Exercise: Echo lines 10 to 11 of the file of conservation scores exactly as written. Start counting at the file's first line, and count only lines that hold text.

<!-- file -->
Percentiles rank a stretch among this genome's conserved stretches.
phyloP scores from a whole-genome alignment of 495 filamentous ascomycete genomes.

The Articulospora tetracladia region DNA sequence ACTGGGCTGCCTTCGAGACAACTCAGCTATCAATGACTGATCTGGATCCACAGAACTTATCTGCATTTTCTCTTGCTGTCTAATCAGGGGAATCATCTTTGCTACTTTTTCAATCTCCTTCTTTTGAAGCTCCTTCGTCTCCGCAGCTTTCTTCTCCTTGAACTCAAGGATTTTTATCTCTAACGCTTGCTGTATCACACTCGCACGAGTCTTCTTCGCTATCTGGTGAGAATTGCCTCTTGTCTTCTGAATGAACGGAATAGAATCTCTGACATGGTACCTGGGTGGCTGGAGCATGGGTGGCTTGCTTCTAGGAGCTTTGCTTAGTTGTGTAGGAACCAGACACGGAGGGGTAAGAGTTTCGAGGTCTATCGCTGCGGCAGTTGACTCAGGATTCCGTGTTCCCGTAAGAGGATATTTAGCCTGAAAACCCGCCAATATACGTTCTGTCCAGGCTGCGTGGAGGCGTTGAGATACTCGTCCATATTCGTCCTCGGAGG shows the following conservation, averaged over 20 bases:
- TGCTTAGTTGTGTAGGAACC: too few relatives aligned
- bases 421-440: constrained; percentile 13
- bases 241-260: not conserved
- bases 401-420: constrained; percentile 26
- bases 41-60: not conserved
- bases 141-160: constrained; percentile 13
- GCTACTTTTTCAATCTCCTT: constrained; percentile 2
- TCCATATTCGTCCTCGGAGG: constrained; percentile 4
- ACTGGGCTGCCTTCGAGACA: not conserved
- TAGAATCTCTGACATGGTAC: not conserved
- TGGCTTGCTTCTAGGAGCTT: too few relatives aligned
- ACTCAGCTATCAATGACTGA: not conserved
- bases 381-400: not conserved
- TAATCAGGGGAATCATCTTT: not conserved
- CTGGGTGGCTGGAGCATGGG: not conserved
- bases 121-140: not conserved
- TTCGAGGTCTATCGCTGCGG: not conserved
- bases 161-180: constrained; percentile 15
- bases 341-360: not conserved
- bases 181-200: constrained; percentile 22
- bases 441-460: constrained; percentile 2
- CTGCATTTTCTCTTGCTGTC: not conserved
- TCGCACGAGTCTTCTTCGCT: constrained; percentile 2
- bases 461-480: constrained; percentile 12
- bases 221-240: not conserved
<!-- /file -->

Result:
- GCTACTTTTTCAATCTCCTT: constrained; percentile 2
- TCCATATTCGTCCTCGGAGG: constrained; percentile 4